Parents Are A Child’s Best Teacher
Finding the right early intervention services is invaluable to your child’s learning. But parents are a child’s best teacher when it comes to building on those basic concepts that involve play.
All the interactions of a parent can be used to help develop basic concepts, fine and gross motor skills within your child with special needs, such as:
- singing nursery rhymes or talking to your child,
- through touch, such as patting and rubbing
- playing with your child,
- dressing and feeding your child
These are all natural teaching opportunities you can take advantage of as a parent to help increase the learning of your child.
Quite often as parents we do not realise how our role can have an impact on our child’s learning but here is a list we discovered from Family Connect that will give an insight into how important your parent role as a ‘life teacher’ really is
- You know your child better than anyone else. You may also have a better idea of what and when he’s ready to learn.
- You spend more time with your child than anyone else does. You’re able to take advantage of the many ordinary events—things that happen throughout the day in the normal course of family life—that are opportunities to teach your child something.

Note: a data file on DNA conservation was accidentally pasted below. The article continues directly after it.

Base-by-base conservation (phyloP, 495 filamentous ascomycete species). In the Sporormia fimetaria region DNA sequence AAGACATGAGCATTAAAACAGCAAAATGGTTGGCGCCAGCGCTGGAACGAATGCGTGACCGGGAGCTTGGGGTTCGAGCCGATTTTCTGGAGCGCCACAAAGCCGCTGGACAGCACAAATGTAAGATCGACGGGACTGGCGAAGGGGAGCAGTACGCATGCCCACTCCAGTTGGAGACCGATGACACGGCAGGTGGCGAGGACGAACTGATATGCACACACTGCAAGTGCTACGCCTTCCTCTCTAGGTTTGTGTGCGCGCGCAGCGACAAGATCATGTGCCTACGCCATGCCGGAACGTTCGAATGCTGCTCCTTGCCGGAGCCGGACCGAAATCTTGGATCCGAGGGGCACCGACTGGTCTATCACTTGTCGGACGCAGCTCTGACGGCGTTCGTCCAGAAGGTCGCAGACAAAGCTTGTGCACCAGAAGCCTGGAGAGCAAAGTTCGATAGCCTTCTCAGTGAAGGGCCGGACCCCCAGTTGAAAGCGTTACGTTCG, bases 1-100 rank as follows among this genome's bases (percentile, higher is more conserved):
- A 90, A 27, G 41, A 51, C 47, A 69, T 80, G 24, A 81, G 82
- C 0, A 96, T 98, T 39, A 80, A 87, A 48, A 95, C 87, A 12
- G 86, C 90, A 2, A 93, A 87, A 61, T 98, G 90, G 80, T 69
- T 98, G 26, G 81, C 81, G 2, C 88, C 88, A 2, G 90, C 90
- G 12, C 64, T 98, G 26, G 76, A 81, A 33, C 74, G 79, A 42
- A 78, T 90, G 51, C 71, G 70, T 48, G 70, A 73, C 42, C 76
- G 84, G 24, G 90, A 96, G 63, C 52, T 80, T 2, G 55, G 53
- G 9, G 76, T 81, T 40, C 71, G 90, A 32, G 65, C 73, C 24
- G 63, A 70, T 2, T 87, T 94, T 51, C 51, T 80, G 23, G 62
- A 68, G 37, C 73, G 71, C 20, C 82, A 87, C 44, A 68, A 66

- You give your child toys and common, everyday objects that can help him learn in a natural environment: your home.
- You provide opportunities for your child to practice what he has learned and a chance to experience the world under your guidance.
- You act as a role model. By starting early, you can teach your child good behaviors and habits that will last a lifetime.
- You involve your child in family life so friends and relatives learn how to interact with your child with special needs and how he learns to act with others and he learns how to act with others.
The role of a parent should always come first but often the line between teacher and parent can easily become blurred – especially when you have a child with special needs. By taking advantage of the learning opportunities with playful interactions early you will encourage your child to grow confident and work at being as independent as he can be in life.